What is Periodontal (Gum) Disease?
Periodontal (around the tooth) disease, also known as periodontitis or gum disease is a common condition where inflammation of the gums is present. This inflammation usually affects the tissue supporting and surrounding the tooth, but in severe cases can affect the jawbone. Periodontal disease is usually preceded by gingivitis, which is a mild bacterial infection of the gum tissue that starts when toxins contained in plaque (enzymes) start irritating and causing inflammation in the gum tissue. The bacteria colonizes inside the gum pockets next to and between the teeth, becoming much more difficult to treat and leading, as the disease progresses, to destruction of connective tissue, bone tissue and, if left untreated, will cause shifting and loose teeth and, eventually, the death and loss of the tooth or teeth.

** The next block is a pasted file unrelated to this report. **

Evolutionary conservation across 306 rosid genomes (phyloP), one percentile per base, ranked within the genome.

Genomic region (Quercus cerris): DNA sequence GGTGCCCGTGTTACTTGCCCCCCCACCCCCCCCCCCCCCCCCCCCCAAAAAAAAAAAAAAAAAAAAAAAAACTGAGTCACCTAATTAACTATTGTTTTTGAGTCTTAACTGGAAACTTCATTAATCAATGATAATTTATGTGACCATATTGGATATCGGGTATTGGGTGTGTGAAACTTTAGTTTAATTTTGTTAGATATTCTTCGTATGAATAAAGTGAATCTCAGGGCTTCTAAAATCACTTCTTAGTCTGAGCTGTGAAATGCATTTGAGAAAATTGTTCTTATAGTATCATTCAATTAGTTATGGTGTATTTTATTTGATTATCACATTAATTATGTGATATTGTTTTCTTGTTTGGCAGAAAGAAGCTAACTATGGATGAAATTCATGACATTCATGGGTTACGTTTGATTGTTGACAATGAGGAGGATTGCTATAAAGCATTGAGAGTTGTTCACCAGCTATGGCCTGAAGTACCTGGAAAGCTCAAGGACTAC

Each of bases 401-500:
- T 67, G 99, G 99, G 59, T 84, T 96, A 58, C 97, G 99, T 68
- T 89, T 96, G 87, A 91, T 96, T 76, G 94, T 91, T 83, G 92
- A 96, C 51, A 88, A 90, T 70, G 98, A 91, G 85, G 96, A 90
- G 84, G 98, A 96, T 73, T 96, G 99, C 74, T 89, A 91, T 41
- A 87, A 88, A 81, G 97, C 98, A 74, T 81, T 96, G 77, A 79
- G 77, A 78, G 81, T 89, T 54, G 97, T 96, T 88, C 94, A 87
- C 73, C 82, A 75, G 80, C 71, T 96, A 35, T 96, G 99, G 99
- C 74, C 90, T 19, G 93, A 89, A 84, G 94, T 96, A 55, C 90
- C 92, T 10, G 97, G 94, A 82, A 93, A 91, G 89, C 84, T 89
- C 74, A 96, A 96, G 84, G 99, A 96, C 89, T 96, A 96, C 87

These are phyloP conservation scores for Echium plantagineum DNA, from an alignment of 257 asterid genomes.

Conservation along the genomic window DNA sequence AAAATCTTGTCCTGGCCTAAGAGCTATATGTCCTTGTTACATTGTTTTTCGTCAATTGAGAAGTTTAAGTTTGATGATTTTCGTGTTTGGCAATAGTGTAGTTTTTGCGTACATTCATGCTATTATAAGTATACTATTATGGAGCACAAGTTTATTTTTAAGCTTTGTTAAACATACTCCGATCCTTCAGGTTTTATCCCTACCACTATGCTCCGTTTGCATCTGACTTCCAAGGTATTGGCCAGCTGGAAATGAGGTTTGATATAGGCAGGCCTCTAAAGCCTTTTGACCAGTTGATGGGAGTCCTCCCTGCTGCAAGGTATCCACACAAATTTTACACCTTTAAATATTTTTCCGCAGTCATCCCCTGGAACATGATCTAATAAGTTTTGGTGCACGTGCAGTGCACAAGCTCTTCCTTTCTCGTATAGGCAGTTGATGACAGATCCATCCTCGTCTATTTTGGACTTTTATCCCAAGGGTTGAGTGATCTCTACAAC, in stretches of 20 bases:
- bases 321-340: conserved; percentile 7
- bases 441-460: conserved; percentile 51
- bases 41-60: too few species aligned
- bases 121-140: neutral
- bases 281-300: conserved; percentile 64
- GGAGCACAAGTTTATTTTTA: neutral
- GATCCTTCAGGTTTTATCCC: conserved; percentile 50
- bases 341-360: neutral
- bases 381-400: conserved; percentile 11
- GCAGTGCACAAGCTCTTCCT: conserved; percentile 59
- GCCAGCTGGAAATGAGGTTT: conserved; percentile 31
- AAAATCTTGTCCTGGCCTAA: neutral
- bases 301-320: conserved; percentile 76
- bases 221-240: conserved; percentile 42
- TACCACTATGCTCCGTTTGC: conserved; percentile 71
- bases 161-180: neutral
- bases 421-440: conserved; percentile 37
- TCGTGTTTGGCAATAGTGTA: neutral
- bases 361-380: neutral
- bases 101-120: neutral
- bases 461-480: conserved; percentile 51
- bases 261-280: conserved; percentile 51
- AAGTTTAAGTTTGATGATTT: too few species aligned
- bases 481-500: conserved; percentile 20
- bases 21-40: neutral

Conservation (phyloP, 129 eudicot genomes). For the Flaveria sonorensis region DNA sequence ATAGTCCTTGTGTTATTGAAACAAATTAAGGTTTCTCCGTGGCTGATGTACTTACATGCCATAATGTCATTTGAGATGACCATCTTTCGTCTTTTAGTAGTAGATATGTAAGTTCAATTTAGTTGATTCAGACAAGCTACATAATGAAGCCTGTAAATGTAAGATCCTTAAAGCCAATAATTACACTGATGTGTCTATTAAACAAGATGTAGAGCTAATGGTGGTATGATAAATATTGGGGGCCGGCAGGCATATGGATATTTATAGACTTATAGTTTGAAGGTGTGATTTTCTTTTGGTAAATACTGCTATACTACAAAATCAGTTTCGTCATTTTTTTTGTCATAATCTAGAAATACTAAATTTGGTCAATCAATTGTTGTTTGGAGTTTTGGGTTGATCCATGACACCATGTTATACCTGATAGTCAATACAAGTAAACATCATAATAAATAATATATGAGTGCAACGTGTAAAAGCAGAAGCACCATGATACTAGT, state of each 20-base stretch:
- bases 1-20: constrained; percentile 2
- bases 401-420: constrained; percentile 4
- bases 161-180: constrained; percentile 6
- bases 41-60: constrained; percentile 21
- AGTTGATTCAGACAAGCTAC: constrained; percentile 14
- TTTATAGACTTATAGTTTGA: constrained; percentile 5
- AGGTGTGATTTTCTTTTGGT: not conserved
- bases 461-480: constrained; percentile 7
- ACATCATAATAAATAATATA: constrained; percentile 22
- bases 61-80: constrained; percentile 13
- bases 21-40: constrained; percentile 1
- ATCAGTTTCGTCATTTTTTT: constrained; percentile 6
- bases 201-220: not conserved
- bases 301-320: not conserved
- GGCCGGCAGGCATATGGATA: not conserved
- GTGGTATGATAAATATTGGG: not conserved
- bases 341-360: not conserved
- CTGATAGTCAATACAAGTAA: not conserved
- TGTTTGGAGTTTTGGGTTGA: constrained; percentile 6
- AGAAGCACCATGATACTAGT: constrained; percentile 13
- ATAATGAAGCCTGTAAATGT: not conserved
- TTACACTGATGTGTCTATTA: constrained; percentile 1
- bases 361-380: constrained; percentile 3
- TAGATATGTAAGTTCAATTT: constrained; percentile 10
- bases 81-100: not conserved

Periodontal disease is the leading cause of tooth loss among adults in the United States.
There may be little or no symptoms as periodontal disease separates the tooth from the infected gums producing pockets that are continually deepening as bacterial growth progresses. Deepening pockets are a sign that soft tissue and bone are being destroyed by periodontal disease. There are some systemic diseases that increase the risk of development of periodontitis, such as diabetes, heart disease and respiratory diseases.